The hidden treasures of downtown Budapest

Are you interested in learning about buildings that no longer exist, but once played an important role in Hungarian history? Do you want to see the downtown’s oldest tree, planted before the coronation of Franz Joseph, or before the Széchenyi Chain Bridge was even constructed? Are you an avid fan of architecture and other types of art? Would you like to be? Then Beyond Budapest’s newest guided walking tour is just for you!

Created in collaboration with Funzine and led by expert guide Brigitta Ladányiné Zemba, the adventurous journey begins in one of the most romantic neighbourhoods of the city, where the narrow streets and time-worn buildings will tell you about the lives of their former inhabitants and reveal their tumultuous past. By the time you’ve completed the three-hour tour, you’ll learn the proper way of exploring Budapest: with your eyes peeled and your ears wide open, always looking up.

During the walk (available in English and German), you will hear captivating stories about important events, horrific crimes, and illustrious figures, tied to these noteworthy downtown locations with the invisible fibres of history. Get acquainted with the exciting story of the prestigious Párisi Udvar, learn about the details of its construction, its golden age, decline, and subsequent renovations, and get lost in the intricate and mesmerizingly beautiful facade of the recently refurbished luxury hotel. Afterwards, you’ll travel back in time to the age of the Hungarian revolution of 1848-49, and see where the longest-running uprising of the Spring of Nations had all started.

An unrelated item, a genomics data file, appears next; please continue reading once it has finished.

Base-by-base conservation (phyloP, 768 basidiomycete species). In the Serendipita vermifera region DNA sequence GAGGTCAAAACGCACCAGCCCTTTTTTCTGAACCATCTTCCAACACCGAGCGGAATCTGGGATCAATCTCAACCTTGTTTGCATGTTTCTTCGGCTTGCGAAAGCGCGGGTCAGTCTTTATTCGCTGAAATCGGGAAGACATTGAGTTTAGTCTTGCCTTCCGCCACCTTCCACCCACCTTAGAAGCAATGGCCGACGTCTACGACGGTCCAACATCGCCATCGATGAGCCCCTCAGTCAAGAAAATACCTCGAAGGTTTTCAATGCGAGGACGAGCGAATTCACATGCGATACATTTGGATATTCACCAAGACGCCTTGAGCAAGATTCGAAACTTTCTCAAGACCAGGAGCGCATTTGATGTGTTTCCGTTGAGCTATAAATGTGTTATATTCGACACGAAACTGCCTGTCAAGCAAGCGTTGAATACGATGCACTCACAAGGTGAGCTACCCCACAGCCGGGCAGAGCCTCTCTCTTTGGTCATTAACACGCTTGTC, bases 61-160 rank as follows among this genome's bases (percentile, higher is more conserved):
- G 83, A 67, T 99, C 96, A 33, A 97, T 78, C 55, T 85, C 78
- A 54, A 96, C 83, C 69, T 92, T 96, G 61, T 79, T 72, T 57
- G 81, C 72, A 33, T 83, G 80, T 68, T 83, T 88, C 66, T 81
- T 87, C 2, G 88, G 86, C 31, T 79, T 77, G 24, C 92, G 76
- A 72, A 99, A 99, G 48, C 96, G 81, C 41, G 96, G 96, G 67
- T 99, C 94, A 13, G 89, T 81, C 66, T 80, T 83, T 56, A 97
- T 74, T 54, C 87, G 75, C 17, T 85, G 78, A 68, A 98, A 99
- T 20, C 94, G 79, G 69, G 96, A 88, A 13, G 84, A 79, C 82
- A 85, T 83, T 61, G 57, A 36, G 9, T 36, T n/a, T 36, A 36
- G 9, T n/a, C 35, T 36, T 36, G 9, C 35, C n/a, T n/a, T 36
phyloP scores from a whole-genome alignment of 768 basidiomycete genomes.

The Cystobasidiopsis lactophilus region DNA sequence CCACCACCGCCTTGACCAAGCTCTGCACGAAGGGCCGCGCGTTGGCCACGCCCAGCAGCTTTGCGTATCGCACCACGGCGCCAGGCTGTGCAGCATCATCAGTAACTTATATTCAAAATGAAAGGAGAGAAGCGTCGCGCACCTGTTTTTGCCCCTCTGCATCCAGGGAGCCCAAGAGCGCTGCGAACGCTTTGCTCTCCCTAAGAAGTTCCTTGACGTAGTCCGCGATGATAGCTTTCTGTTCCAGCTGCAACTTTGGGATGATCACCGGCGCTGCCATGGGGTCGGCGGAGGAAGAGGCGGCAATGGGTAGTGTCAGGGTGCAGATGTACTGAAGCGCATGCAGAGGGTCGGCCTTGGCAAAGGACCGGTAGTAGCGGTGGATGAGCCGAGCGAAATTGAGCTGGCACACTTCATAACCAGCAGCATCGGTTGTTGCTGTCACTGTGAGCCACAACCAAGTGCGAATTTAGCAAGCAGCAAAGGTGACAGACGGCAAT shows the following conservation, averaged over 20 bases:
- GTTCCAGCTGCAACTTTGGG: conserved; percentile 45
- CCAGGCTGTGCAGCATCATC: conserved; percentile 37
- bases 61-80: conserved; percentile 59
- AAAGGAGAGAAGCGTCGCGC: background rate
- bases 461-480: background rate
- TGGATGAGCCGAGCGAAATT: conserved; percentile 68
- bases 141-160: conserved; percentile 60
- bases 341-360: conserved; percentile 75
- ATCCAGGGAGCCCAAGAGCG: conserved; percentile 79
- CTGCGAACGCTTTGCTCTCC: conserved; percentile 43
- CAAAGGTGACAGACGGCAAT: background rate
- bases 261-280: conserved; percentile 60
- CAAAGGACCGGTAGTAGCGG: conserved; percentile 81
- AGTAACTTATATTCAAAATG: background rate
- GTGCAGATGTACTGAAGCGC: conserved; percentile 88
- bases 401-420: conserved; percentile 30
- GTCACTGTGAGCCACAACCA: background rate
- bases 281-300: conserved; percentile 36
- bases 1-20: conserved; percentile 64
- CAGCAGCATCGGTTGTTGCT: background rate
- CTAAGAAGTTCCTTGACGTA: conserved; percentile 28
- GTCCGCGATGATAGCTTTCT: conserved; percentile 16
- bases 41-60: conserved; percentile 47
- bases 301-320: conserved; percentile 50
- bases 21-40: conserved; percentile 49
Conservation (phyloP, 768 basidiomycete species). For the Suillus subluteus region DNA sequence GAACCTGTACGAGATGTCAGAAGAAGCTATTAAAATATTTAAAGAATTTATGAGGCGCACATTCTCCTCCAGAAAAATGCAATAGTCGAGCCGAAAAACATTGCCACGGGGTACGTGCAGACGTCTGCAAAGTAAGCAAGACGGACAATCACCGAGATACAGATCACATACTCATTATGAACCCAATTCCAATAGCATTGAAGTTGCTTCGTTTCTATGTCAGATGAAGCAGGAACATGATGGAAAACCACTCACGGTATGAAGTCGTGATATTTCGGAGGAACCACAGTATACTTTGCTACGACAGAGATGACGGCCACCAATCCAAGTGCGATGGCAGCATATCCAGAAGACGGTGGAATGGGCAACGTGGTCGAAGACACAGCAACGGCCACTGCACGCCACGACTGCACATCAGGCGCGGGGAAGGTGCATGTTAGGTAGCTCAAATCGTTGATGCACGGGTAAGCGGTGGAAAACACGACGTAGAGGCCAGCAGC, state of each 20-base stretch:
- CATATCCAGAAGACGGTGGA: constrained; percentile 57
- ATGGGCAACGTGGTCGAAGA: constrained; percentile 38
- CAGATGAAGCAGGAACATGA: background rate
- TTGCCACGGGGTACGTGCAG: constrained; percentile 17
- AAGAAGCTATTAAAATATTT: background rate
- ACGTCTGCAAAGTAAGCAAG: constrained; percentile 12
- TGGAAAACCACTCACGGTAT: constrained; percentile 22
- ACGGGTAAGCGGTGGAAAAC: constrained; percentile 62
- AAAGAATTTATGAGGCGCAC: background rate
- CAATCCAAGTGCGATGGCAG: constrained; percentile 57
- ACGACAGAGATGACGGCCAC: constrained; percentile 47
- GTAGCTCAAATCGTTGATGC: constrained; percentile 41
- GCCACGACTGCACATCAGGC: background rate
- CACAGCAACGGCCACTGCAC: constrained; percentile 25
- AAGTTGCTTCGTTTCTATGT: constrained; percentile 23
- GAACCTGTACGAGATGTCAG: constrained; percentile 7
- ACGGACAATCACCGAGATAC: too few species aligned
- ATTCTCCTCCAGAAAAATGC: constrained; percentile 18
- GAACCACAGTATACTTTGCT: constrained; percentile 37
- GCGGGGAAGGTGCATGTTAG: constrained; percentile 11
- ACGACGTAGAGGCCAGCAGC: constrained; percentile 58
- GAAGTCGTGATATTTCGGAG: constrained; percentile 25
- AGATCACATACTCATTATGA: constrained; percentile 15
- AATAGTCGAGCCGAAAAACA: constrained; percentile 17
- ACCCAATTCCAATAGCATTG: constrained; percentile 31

From the world of Petőfi and Café Pilvax, you’ll be taken to busy Váci utca, the city’s number one shopping street. Besides street musicians, living statues, and the latest fashion collections, Váci utca also boasts a number of gorgeous Art Nouveau edifices, including the Kralovánszky apartment building, famous for its ornate Venetian gothic portal, and the colourful masterpiece of renowned Hungarian architect Ödön Lechner. Commissioned by the Thonet brothers, heirs to Europe’s famous furniture-maker empire, the building’s oriental design was so ahead of its time that it caused major public outrage at the time of its opening.

All this and more await you on the next ‘The hidden treasures of downtown Budapest’ tour, to be held on 16 November. To take a leisurely walk down history lane, register at and be there at the Fővám tér playground at 10 AM sharp.